A similar problem confronts the senior management of a company that is the target of a contested take-over. Before the takeover, statements are made about corporate activity and strategy which include phrases like 'we will never do x . . .'. After the takeover, when 'x' becomes a major part of corporate activity, a restructuring of memory is required, so that past statements which conflict with modern realities can be effaced. In many cases, the actions of a company that has taken over another company, particularly in contested situations, look very like explicit acts of memory and identity destruction, as the old management of the taken-over company is dispersed, disempowered, or fired. Memory destruction of this kind is familiar enough in international conflict (there is a multitude of examples; for a particularly pointed contemporary example, look at the activities of China in Tibet); the corporate equivalents are less violent, but their intention and outcome bear some resemblance.

All these issues have a bearing on our assessment and understanding of the success of corporate policy. The past is always sufficiently complex to generate a thousand potential histories; it is rich in interpretive possibilities. A manager contemplating success in the present can usually look to the past and find there some prescience which led to this success; random events can be made to seem planned, good luck can be restrospectively cast as strategic thinking. We have already referred to the concept of 'core business', as sustained by procedures of this kind (Buckley and Chapman 1994). The past can be reconstructed to gather success to oneself, and to externalise failure as the result of unexpected contingencies, or the failure of other people, other departments. The literature of strategic management is rich in tautological procedures which allow this kind of definitional success.

The corporate histories that we commonly encounter, while interviewing managers, are largely histories of success. They are histories of continuity (often constructed through real discontinuities of a major kind); continuity implies survival, and survival can usually be construed as success. We have argued that any modern corporate situation has a multitude of potential genealogies, many of which are stories of discontinuity and failure; these are not pursued, not remembered, not realised, not recounted. In this sense, we encounter a sustained 'survivor-bias', in our research into thinking about corporate success. 'Survivor bias' is best known as a problem in large statistical studies. It is a problem in qualitative research as well. We might argue, however, that it is not simply a problem, which research should try to avoid or sidestep; it is, rather, a constitutive feature of corporate life, and should be researched as such. 'Strategy', in what might be called the 'glamour-consultancy' sense, is typically considered to be a plan made in the present, for future action and future success. Thinking about strategy, however, is always necessarily informed by an analysis of what has happened in the past. From the perspective of this paper, we have the picture of a manager, with current success on his hands, looking back to the past to find the moment when he made the well-judged strategic decision which led to this success. This well-judged strategic decision may well be a historical fiction, or at least an arbitrary selection from a welter of decisions which were, in the previous period, conceptually analogous and of equal importance, and wrong. The retrospective structuring, however, allows the sustained creation of the illusion that the future is predictable. This gives to strategic thinking in the present a conceptual solidity that is real enough, in perceptual terms, but built of shadows and mirrors. If we are right about the importance of retrospective restructuring, then this has major implications for our thinking about 'strategy' in general.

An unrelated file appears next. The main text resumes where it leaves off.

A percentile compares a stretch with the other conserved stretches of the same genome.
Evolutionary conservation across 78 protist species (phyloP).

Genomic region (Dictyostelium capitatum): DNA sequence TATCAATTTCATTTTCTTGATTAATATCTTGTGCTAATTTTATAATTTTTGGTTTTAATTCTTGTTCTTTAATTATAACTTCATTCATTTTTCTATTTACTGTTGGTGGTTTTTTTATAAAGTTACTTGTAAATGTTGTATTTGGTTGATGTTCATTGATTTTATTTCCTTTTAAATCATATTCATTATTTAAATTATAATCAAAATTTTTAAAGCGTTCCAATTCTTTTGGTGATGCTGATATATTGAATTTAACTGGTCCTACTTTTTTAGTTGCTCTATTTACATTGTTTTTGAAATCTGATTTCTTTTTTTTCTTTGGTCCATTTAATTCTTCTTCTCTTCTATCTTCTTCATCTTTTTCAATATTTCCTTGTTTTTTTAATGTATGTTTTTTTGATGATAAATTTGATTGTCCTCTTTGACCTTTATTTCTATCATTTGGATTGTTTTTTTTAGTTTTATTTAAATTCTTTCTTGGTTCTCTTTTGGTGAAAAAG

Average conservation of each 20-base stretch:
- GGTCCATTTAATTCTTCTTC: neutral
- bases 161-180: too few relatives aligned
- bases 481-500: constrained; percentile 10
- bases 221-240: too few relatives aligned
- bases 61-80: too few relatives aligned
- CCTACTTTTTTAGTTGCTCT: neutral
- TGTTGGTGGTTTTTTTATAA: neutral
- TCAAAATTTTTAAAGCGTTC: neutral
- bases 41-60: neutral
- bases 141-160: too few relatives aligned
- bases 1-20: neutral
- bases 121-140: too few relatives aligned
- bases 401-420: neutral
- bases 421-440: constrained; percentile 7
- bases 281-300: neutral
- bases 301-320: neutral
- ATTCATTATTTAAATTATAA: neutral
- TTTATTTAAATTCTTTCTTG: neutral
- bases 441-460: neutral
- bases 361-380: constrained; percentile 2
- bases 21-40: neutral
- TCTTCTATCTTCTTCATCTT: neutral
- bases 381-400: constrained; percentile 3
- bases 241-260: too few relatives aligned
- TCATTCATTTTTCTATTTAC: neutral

We have already made analogous points about the managerial ability to predict and plan transaction costs in intercorporate relationships (see Buckley and Chapman 1995). Transaction cost economics, in one of its guises, judges corporate success as being the result of the optimisation of transaction cost phenomena. How are we to allow such judgement to be made, however, if the corporate histories which confront us are reconstructions, one of whose qualities is precisely that they generate success, retrospectively, from the past?

We have referred to the fervour of nation-building. In a sense, all companies are always in fervent nation-building (or company-building) mode. Reflective scepticism is not encouraged, both on patriotic grounds, and on grounds of time - managers are not paid to be historicans. There are commonly periods when one historical interpretation of events is abandoned in favour of another (as before and after a takeover, for example), but there is always some kind of commitment to the rhetorical creation of success - real detachment and disinterest are institutionally improbable. Historicist interpretations are, therefore, encouraged, and it is always likely, from the circumstances of their generation, that they will be both naive and self-serving. Structural interpretations, of the kind described above, are less likely to be accepted.